Dr. John Wah
The Science of Soil
Sterile Versus Cultural Soil
Stratigraphy is one of the many ways archaeologists make sense of what they are excavating. By examining the different strata, or layers, of the soil, archaeologists can begin to piece together a map of the archaeological site over time. Stratigraphy can be used to figure out which soil was associated with human occupation (and therefore likely to contain archaeological materials), but it can also illustrate certain events (like a fire) or natural disasters (like a flood). Stratigraphy is also a useful excavation guide as it can show archaeologists which layers are sterile (not associated with human occupation and not containing anything archaeological) and in which layers they should be keeping an eye out for cultural materials.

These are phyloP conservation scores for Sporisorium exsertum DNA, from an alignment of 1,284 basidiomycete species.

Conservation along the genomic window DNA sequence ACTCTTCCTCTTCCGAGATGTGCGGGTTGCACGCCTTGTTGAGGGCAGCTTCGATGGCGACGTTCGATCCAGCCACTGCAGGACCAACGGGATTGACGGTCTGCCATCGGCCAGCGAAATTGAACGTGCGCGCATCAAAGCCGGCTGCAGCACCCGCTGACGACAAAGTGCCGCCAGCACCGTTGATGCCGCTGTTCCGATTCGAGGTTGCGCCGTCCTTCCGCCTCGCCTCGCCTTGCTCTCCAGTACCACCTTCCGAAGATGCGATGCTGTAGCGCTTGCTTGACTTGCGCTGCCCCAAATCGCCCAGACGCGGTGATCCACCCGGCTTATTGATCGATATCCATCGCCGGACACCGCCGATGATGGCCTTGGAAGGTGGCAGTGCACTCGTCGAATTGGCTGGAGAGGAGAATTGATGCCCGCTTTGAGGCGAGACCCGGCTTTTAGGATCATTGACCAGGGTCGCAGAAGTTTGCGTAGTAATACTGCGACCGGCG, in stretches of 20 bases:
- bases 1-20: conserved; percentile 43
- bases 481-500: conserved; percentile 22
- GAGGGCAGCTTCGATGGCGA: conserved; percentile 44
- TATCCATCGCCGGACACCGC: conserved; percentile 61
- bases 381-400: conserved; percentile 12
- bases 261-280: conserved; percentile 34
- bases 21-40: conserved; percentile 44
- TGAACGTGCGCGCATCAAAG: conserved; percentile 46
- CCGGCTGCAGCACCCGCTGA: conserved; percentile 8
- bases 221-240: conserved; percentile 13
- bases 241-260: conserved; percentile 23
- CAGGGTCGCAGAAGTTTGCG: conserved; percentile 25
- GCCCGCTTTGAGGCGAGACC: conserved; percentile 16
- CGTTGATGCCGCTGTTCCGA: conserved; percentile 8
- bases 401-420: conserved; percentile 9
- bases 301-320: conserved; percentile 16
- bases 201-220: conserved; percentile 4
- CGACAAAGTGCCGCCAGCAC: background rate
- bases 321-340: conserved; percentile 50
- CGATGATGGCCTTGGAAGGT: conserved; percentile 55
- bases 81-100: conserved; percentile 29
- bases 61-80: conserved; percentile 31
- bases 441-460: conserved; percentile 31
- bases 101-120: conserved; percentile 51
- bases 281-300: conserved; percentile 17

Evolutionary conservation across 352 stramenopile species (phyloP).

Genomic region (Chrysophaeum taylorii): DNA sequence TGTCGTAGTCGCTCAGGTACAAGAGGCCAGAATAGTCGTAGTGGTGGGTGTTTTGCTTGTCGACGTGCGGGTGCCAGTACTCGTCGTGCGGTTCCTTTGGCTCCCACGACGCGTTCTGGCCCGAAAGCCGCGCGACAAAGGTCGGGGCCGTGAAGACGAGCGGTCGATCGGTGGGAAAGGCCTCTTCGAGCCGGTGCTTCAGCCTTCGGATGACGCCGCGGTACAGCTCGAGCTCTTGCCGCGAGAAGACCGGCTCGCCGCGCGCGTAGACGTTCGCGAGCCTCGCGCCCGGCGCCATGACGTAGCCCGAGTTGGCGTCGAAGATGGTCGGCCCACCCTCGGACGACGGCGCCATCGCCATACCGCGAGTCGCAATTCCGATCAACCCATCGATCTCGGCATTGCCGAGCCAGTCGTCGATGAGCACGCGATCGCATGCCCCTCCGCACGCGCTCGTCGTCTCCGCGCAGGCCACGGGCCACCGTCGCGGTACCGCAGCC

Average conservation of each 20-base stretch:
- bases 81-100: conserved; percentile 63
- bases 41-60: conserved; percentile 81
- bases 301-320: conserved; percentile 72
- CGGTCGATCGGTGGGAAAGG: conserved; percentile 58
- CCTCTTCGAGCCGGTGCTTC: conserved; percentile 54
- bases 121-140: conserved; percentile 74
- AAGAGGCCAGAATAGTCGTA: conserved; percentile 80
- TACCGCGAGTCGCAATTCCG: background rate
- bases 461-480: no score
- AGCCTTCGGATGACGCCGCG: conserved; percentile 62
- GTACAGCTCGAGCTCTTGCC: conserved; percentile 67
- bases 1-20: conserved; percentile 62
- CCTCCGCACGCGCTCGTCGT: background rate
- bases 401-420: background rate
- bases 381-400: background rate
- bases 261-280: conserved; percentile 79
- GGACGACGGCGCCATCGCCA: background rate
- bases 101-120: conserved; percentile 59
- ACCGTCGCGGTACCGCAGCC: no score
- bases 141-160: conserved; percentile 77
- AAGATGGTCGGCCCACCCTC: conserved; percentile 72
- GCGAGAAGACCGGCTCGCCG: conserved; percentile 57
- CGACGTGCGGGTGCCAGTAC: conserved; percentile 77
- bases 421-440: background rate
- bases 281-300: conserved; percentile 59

Cultural material accumulates where people live and work, leaving artifacts, organic matter (like compost), and other evidence of human activity to build up in the soil. Archaeologists can “see” human occupation layers in the ground, which are often distinct from sterile layers like subsoil, flood sediment, or bedrock. These soil layers provide vital clues about how sites were used, abandoned, and often reused over time.